Looking to identify the font used in Never Let Me Go
October 18, 2007 6:30 PM   Subscribe

Can anyone tell me what font is used in this edition of Ishiguro's Never Let Me Go?

I don't know much about typography, but the font struck me as unusual for a novel. Maybe it isn't. Bonus points if you can point me to other novels set in the same font.

If it makes a difference, this is an American edition.
posted by scarylarry to Media & Arts (7 answers total)
I have a very similar font called AMARILLO USAF, but the corners are angled rather than rounded...


I'll keep an eye out for an exact match though.
posted by Senor Cardgage at 6:34 PM on October 18, 2007

Response by poster: Oh, I'm sorry for the confusion. I meant the font used for the body of the text, not the cover titles.

Unfortunately, I guess the publisher hasn't released the book for amazon's 'search inside' feature...so I guess this question is only answerable if you have a copy of the book on hand.
posted by scarylarry at 6:42 PM on October 18, 2007

If you can scan it or photgraph it, use this.
posted by signal at 6:51 PM on October 18, 2007

Best answer: It appears to be Bembo Schoolbook.
posted by dyoneo at 7:29 PM on October 18, 2007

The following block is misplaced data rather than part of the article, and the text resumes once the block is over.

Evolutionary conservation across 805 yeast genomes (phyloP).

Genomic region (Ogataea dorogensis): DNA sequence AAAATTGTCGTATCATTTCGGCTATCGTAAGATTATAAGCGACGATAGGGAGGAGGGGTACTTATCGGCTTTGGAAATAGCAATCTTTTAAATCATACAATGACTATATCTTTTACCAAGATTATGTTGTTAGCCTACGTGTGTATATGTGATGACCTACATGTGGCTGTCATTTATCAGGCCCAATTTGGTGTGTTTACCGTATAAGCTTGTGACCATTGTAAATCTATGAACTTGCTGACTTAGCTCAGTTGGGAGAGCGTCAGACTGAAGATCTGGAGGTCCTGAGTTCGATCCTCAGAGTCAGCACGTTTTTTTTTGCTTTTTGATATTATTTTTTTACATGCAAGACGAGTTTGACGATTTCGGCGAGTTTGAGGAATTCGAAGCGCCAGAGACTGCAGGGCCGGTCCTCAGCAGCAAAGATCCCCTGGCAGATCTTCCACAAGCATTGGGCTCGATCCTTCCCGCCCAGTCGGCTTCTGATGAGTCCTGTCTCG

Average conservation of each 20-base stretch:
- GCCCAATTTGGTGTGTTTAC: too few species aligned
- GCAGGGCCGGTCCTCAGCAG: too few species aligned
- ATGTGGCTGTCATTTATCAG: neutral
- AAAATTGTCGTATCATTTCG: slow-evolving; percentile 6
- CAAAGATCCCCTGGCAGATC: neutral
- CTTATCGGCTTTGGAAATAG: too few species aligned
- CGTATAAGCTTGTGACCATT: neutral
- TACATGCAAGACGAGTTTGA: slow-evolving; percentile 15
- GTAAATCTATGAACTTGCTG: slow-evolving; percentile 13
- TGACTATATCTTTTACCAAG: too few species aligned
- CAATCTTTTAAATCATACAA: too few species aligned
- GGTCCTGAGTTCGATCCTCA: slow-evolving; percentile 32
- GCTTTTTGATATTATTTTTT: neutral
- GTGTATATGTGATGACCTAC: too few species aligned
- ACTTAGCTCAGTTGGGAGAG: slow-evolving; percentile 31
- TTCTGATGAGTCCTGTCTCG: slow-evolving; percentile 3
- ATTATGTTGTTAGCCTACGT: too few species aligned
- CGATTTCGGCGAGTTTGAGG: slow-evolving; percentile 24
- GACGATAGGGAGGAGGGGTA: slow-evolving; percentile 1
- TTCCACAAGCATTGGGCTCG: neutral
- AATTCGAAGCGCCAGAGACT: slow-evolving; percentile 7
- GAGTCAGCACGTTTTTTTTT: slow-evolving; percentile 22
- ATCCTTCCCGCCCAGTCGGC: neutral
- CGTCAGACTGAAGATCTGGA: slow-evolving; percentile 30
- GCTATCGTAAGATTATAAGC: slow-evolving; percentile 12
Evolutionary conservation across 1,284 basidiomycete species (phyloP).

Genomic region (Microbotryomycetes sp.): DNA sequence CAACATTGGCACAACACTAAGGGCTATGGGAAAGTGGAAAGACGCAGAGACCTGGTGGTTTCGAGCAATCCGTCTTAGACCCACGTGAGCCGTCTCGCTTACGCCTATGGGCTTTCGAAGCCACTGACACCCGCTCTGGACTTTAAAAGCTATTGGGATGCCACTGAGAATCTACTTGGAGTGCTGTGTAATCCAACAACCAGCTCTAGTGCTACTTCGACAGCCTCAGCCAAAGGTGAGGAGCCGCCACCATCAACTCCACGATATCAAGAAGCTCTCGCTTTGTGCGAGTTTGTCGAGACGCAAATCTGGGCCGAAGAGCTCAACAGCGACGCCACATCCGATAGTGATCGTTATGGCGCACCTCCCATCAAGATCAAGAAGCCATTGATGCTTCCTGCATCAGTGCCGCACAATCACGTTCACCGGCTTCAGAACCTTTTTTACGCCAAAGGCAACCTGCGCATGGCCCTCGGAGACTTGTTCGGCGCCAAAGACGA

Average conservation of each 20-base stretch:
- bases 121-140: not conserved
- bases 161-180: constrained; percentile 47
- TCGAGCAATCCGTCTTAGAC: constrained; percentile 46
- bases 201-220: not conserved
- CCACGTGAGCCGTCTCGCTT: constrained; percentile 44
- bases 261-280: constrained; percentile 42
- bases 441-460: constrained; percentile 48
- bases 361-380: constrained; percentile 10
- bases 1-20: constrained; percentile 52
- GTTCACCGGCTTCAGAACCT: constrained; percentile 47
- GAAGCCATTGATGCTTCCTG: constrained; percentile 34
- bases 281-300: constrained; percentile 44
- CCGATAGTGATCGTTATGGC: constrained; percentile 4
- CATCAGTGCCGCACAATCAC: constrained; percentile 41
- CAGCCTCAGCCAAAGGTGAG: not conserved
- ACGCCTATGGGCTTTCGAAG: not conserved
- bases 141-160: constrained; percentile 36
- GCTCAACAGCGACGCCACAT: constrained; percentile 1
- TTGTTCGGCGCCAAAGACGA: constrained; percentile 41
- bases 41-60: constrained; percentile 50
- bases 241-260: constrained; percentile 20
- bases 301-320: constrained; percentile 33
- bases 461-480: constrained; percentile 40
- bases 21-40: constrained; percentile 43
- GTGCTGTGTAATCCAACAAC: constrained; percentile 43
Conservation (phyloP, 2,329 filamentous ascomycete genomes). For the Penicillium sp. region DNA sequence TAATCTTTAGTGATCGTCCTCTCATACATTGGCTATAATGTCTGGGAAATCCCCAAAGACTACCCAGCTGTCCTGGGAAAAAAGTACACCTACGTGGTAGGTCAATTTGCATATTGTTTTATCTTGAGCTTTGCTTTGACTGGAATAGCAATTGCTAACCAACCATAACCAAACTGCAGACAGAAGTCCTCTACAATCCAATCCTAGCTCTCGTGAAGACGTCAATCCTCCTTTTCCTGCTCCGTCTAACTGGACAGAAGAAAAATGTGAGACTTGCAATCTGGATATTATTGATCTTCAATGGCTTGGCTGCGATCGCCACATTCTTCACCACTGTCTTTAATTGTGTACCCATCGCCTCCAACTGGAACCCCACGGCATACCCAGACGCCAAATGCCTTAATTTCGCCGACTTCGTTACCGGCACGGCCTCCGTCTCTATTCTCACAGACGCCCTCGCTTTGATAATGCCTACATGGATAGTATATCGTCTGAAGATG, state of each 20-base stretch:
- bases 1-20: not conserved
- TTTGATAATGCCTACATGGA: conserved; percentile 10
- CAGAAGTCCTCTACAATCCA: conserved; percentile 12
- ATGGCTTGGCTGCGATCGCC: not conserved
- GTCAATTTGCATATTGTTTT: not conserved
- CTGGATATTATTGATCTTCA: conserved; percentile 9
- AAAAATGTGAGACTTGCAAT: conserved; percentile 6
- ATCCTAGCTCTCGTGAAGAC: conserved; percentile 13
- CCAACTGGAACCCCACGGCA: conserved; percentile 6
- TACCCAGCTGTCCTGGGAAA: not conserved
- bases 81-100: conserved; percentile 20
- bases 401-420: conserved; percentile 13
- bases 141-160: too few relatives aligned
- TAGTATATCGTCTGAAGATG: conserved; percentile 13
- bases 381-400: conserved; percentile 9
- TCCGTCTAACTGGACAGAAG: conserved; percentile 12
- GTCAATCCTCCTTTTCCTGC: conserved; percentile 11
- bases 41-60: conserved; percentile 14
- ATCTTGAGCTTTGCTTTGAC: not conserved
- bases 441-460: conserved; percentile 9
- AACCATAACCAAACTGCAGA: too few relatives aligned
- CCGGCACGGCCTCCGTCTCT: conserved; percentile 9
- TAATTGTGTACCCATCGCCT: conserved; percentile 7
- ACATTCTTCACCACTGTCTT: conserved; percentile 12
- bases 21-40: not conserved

Response by poster: Thanks, dyoneo! Not that I have a great eye for these things, but that looks right to me.

Am I right in thinking that it is an uncommon choice? It was strange enough to catch my eye, and when I thought about it, my subjective impression was that it had a less mechanical, more 'human' feel than typefaces I'm used to seeing in novels--and this resonated nicely with Ishiguro's themes here....
posted by scarylarry at 7:34 PM on October 18, 2007

I don't remember having seen it used in a novel before, and it is oddly successful at capturing a certain mood at loose in the book - although I read it a little differently from you. It seemed to me, with all its earnest roundnesses and fussy serifs, to be somewhat awkwardly caught between the natural and the artificial, like a machine trying to write like a human, or a child like an adult.

Interesting the work good design can almost invisibly do.
posted by dyoneo at 8:05 PM on October 18, 2007

Bembo Schoolbook differs from the original Bembo (which first appeared in 1495) in two ways: the lowercase a and the lowercase g. They look more like the letterforms taught to children, hence the “Schoolbook” designation.
posted by tepidmonkey at 8:06 PM on October 18, 2007

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